Looking for the Blessings
I will never be one of those people who suggest that a cancer diagnosis has been a blessing. I think it is quite wonderful and probably very healthy that they can make the statement, but I have never gotten there. I do think that some good things can follow a diagnosis, but I suspect we would have all been perfectly glad to miss them and stay healthy.
For me, the good things (and, note, that I am not saying the blessings), are always the people. It is easy for me to say that there have been countless blessings associated with my work, and since that work sits firmly in Cancer World, they are related. How many wonderful people I have known and loved because of their diagnosis and treatment. How many worlds and lives I have entered, how many relationships I have treasured--none of which would have come my way had I been employed somewhere else.
Re my own two cancer diagnoses, nothing good and surely no blessings. Perhaps because of my work, I already had learned the lessons about life being short, and people being what matters, and perspectives of true values. I knew already about not delaying and always saying "I love you", and really noticing and appreciating the beautiful world around us.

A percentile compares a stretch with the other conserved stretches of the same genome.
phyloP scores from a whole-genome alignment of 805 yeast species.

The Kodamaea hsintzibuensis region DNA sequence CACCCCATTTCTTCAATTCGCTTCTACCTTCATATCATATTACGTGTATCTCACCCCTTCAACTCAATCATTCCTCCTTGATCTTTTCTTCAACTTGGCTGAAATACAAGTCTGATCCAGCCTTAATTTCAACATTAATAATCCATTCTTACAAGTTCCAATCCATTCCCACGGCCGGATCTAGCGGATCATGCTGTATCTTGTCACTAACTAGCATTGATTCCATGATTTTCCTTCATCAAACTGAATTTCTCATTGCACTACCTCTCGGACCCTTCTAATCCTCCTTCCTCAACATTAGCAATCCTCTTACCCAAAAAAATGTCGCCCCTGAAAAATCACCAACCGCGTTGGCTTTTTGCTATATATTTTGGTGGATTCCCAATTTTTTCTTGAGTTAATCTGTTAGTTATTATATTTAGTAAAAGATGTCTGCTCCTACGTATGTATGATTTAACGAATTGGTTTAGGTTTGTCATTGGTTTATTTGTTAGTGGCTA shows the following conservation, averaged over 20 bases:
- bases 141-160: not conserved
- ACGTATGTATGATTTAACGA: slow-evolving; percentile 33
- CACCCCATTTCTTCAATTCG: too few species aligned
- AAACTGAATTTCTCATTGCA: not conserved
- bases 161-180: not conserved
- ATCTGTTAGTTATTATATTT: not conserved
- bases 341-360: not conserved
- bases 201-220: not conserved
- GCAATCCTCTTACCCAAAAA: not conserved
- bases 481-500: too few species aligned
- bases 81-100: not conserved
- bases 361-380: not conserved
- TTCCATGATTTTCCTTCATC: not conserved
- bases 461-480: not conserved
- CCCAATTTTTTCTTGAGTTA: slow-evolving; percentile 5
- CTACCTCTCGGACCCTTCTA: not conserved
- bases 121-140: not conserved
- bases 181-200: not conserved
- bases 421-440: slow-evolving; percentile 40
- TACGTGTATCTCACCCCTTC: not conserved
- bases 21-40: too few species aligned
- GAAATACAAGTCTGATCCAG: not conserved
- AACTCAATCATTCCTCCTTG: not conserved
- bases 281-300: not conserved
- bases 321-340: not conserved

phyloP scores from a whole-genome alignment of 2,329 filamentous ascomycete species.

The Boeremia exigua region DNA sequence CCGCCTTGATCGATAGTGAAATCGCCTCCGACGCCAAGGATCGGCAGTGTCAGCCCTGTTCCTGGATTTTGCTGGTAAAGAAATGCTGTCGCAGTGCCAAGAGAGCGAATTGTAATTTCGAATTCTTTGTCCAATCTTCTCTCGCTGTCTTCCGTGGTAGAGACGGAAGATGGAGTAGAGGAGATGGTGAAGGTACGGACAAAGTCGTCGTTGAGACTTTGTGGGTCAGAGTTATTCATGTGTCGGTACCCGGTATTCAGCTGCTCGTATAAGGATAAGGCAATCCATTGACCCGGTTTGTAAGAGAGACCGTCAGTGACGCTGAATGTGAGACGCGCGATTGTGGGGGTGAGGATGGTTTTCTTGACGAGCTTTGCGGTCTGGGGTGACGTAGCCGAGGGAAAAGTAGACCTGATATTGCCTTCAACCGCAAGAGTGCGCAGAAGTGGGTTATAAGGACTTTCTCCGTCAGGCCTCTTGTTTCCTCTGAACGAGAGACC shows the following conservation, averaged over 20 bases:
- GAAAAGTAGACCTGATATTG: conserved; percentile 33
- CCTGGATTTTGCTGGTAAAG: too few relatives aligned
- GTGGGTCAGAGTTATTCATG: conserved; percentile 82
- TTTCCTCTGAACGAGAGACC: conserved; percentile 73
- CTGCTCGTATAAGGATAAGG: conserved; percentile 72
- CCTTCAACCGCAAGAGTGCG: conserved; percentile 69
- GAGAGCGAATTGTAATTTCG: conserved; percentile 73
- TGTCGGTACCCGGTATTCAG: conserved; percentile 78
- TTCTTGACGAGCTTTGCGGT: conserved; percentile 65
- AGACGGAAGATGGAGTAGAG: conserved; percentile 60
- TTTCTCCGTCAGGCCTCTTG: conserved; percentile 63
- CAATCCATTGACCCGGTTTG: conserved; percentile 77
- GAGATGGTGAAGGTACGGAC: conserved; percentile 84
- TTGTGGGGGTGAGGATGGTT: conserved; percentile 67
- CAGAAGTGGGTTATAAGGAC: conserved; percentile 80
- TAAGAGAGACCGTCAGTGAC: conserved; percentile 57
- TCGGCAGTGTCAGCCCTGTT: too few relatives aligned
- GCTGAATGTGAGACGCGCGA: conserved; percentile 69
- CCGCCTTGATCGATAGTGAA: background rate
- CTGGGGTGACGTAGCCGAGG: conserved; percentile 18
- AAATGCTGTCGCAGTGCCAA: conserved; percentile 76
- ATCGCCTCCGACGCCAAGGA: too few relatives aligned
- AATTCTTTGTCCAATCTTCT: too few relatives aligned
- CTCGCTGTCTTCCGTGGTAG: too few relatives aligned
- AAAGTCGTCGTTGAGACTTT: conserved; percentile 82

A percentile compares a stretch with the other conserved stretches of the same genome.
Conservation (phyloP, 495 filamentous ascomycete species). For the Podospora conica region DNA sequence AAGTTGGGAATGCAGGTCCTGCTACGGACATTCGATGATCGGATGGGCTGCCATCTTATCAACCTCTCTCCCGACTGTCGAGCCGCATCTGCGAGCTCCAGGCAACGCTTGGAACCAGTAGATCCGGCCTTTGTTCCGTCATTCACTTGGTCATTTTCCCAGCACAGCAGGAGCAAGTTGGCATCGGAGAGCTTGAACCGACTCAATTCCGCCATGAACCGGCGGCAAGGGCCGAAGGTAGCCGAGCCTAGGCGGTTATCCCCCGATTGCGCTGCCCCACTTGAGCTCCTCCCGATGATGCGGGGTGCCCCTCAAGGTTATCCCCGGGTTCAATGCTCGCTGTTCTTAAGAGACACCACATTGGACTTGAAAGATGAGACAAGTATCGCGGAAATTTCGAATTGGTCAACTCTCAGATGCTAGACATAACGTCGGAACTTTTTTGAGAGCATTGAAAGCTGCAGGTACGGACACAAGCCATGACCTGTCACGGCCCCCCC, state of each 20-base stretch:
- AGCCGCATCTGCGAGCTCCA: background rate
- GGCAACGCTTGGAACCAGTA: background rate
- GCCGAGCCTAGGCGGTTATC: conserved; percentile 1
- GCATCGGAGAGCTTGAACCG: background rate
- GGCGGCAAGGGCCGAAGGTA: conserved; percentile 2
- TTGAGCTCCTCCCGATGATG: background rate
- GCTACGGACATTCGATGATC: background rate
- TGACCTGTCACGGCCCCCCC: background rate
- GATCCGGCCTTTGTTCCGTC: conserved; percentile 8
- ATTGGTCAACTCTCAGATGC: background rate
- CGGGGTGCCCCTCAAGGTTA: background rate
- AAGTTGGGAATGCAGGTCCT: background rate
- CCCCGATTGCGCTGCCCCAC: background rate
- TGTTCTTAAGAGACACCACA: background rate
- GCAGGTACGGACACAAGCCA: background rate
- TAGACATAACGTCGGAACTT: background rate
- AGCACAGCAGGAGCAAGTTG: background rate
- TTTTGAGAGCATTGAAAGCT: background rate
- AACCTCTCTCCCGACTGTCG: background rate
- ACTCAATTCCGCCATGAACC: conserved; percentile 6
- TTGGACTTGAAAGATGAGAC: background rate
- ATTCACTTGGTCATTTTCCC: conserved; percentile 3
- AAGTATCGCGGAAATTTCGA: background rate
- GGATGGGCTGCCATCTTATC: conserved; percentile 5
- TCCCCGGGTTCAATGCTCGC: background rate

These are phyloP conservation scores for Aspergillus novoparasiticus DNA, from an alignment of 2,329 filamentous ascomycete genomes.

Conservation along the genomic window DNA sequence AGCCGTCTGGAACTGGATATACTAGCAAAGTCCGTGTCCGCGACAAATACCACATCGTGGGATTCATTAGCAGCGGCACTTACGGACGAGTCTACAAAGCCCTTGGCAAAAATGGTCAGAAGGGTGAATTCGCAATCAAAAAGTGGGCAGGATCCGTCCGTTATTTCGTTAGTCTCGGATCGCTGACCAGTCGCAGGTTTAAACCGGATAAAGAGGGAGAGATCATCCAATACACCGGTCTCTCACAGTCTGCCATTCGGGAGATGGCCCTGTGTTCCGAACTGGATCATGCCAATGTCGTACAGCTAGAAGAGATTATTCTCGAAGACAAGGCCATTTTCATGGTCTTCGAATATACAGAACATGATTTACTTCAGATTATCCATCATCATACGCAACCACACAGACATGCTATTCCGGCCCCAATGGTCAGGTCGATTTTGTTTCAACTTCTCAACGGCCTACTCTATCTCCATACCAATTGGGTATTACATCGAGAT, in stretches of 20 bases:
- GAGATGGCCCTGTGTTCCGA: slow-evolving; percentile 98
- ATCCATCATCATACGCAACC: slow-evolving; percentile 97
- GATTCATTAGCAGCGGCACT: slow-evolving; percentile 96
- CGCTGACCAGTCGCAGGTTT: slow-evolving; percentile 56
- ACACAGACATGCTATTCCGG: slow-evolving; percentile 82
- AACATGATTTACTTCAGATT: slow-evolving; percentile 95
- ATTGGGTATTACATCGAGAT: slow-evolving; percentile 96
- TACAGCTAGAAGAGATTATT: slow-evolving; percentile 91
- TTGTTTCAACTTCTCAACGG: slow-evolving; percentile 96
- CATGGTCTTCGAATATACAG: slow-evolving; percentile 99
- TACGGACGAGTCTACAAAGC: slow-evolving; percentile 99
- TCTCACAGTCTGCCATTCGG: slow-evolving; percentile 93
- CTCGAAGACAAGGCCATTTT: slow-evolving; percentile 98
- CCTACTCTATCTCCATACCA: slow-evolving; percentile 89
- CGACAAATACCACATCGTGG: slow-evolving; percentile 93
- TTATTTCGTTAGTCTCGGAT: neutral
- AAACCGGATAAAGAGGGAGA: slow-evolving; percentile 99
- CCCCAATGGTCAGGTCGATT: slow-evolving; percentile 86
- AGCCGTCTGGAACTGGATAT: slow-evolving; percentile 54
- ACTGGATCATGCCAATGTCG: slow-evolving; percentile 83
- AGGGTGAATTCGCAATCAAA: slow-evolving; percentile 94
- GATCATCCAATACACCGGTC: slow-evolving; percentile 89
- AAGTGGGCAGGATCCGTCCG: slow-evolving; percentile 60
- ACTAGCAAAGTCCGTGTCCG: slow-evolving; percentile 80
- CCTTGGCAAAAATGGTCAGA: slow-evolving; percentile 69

This is an introduction to these wonderful essay by Susan Gubar. She, no doubt a better person than me, has been able to recognize some blessings along with all the curses.
Here is the start and a link to read more. Please do so.
Living With Cancer: Curses and Blessings
Like someone with bipolar disorder, I see-saw between irritability and elation, depression and euphoria.
As a cancer patient, I cycle through curses and blessings at a hectic rate.
During long stints in the hospital, I brooded over the blight cancer and its treatments cast upon my spirits.
I fumed while waiting or furiously called again for nurses to deal with a malfunctioning machine. When
they arrived to fix the problem, an overwhelming sense of relief tripped me into extravagant and tearful
hymns of praise.
Outside the hospital, a spasm of hostility toward the healthy can sink me into the ultimate degradation of
sickness: its knack for instilling spitefulness. The sight of undergraduates playing soccer on a sunlit
quadrangle or of runners sprinting down the street fills me with jealousy at their unmarred, whole and
wholly functioning bodies. A dog snoozing on a sunny porch or a deer startled into a leaping prance across
a meadow: How can they be at home in the flesh and in the world when I am not?
The real horror lies within, in my capacity for bilious envy. Why am I scared and scarred, when all those
others are not? Why am I positioned toward a dire future when all those others take for granted the
pleasures of the present? Why am I fulminating about a friend who has neither phoned nor visited? Nasty
side effects of cancer, malice and venom, must not poison my days I determine over and over again.